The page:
From BusinessWorld Philippines
June 05, 2012
Rooftop solar power project launched to prove viability
THE ASIAN Development Bank (ADB) said yesterday it expects solar power capacity in the Philippines to reach up to 115 megawatts (MW) by next year, as it launched yesterday its solar rooftop facility to prove the viability of this renewable energy thrust.
The multilateral lender said it estimates most of solar projects in the country will consist of small clusters that generate lower capacities of electricity rather than large facilities.
ADB installed 2,040 solar panels on its rooftop which can generate around 500 kilowatts of energy or around 613 MW a year.
“Our solar rooftop project demonstrates the viability of the facility which proves to businesses that they can use the technology as well,” Seethapathy Chander, ADB Director General for Regional and Sustainable Development, told reporters in a briefing yesterday.
“Due to this, we expect about 15 MW of new solar installations this year and around 50 MW to 100 MW next year in the Philippines,” he added.
ADB, along with its technology and technical providers Suntech Power Co. Ltd. and Propmech Corp., installed the panels on top of ADB’s auxiliary building. It also received support from the Energy and Environment departments, the local government of Mandaluyong, distribution utility Manila Electric Co., and the Civil Aviation Authority of the Philippines.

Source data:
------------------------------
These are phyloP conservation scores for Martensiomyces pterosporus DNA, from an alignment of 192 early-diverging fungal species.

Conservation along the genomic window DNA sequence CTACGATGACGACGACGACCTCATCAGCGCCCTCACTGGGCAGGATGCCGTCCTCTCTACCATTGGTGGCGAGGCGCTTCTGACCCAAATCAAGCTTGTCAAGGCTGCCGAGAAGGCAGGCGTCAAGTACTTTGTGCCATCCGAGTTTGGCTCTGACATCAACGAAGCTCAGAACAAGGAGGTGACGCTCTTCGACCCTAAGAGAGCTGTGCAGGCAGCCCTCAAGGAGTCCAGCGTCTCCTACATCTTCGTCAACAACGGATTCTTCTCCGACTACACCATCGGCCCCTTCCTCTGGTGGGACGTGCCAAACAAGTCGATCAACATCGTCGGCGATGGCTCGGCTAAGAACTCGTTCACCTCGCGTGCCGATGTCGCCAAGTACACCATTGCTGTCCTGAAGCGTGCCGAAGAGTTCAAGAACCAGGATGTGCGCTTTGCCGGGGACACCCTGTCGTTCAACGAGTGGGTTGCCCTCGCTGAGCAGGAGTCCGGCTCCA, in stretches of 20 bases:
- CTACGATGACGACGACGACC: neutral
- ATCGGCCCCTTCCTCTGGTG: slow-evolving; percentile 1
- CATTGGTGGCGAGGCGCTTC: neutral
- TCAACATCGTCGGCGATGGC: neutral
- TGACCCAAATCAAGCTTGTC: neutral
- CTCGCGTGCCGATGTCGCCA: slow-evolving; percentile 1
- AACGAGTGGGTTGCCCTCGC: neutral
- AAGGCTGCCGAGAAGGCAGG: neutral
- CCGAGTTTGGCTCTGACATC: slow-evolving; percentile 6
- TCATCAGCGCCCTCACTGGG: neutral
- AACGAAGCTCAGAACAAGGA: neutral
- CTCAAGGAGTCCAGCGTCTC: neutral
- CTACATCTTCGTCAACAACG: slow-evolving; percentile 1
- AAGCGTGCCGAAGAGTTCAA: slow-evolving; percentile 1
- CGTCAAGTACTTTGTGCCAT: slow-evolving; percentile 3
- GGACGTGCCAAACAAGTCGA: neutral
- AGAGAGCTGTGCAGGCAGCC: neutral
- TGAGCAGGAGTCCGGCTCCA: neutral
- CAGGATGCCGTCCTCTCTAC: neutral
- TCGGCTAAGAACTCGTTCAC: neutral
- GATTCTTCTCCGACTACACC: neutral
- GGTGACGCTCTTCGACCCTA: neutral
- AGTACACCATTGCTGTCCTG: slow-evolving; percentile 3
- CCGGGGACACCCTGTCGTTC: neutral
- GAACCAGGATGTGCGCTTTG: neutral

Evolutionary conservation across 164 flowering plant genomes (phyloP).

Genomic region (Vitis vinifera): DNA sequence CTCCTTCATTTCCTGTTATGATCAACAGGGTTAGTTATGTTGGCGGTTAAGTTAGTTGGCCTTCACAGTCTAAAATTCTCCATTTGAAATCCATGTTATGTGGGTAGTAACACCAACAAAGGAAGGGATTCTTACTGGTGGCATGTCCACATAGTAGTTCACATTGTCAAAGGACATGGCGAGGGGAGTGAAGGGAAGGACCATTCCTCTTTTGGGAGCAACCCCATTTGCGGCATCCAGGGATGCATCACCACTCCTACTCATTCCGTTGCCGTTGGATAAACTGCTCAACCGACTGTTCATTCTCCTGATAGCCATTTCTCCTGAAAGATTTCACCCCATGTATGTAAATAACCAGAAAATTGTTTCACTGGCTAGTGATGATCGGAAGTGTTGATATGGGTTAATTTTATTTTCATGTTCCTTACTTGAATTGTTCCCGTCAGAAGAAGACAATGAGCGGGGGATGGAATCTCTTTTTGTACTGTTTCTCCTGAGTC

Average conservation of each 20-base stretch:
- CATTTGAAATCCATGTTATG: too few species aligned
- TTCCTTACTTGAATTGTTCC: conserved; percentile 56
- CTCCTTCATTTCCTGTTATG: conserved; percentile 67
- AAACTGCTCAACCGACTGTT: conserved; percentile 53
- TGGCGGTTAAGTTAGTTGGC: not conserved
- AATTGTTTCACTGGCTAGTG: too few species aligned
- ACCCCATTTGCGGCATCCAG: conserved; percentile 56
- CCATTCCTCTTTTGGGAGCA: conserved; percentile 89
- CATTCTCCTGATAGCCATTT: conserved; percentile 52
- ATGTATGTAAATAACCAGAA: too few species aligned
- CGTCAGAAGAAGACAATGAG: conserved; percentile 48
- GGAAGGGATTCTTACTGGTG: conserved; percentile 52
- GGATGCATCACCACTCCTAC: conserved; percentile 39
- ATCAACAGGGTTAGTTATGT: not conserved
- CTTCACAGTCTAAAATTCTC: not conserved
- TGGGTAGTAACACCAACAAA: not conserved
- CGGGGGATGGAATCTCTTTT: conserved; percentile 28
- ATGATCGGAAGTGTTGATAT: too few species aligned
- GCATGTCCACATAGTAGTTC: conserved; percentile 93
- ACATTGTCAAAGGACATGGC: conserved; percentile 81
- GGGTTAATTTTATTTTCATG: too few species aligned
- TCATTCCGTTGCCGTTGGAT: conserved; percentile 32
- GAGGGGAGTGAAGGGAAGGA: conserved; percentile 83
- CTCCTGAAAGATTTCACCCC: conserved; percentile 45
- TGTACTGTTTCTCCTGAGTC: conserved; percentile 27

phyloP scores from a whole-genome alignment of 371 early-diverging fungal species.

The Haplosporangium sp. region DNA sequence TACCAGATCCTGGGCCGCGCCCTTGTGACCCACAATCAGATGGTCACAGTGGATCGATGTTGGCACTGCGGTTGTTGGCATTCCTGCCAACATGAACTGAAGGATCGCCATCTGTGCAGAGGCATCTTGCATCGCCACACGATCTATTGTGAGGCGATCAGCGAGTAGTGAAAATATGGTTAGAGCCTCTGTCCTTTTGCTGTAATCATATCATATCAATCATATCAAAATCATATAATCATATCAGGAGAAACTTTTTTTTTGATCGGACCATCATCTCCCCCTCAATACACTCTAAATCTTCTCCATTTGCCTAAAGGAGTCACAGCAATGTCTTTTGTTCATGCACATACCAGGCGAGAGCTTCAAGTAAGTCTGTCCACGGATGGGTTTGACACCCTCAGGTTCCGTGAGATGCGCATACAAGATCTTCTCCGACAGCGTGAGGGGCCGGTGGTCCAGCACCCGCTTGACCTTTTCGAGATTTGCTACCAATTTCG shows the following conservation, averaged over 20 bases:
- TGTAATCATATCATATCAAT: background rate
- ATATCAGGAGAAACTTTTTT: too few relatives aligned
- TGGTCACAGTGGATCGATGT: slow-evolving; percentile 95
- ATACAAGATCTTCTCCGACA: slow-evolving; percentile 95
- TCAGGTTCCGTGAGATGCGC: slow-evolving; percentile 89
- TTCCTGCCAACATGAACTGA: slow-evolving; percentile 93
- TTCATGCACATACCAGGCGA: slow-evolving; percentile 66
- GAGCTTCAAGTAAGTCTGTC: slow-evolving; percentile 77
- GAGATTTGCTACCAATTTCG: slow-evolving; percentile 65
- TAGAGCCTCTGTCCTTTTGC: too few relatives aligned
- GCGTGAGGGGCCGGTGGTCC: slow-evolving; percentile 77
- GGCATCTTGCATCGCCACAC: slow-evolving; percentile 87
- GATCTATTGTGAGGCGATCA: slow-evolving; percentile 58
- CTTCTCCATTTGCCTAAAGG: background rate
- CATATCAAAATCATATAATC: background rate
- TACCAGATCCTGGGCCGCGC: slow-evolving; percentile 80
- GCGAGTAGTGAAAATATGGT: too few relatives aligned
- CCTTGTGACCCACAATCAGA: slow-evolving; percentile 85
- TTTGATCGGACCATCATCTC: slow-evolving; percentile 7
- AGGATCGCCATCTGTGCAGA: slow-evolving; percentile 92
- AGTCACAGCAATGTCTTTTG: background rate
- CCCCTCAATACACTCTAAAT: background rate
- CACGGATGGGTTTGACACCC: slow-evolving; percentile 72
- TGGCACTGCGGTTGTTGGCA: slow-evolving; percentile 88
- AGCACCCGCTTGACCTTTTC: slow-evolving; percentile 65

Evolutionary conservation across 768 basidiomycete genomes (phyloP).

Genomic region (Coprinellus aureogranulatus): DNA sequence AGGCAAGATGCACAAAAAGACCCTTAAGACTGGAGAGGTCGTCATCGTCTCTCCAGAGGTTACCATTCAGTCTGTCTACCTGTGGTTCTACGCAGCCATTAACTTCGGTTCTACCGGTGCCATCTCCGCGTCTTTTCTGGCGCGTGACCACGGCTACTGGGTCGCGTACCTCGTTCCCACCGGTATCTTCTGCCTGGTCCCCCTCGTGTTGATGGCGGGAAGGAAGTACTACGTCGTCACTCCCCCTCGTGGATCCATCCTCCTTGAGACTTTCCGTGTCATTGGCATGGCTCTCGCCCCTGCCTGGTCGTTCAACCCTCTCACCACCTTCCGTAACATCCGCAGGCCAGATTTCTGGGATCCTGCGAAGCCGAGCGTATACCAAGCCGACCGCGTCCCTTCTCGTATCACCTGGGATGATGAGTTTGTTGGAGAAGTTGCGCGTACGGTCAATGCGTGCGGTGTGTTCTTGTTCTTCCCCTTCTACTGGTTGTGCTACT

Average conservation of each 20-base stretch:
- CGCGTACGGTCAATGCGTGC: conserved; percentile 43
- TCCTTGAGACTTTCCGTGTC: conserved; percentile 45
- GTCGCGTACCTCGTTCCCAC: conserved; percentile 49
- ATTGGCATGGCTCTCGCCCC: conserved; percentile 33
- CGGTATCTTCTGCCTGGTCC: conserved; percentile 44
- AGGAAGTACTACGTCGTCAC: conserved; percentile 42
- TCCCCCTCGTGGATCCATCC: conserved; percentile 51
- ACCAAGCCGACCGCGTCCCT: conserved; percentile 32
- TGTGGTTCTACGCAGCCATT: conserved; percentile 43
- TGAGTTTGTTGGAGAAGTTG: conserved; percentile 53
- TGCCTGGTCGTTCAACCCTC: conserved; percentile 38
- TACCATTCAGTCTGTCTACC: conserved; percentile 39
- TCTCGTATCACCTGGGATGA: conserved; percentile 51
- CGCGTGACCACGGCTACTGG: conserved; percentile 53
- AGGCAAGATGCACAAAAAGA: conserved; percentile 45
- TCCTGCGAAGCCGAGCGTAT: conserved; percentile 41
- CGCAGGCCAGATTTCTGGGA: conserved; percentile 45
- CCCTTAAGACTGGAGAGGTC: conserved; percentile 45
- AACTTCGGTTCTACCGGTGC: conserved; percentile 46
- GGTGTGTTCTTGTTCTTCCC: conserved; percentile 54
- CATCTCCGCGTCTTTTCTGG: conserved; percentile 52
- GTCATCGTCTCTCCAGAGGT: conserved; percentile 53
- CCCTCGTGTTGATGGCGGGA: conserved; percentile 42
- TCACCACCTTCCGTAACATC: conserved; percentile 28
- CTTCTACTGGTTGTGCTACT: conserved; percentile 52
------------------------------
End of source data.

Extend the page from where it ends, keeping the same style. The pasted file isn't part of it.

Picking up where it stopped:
The facility provides about 3.5% of ADB’s energy needs.
Mr. Chander said ADB “does not anticipate savings will be generated from the project as this is only developmental and is very small.”
“But, eventually when scaled up, other businesses who follow suit will see savings,” he added.
He also clarified that such facility will be more cost-effective for buildings than houses, since while “the cost of equipment and labor are the same… buildings will be able to displace more energy” generated from fossil fuels when they tap solar power.
Such facilities in the Philippines should be installed mostly on rooftops because there is a lot of arable and productive land which should be used for food production rather than for solar power generation, said Pil-Bae Song, ADB Senior Advisor and Practice Leader for Energy.
ADB is also discussing with some renewable energy groups to build solar power charging stations for electric tricycles in tourist spots like Boracay and Puerto Princesa. — ENJD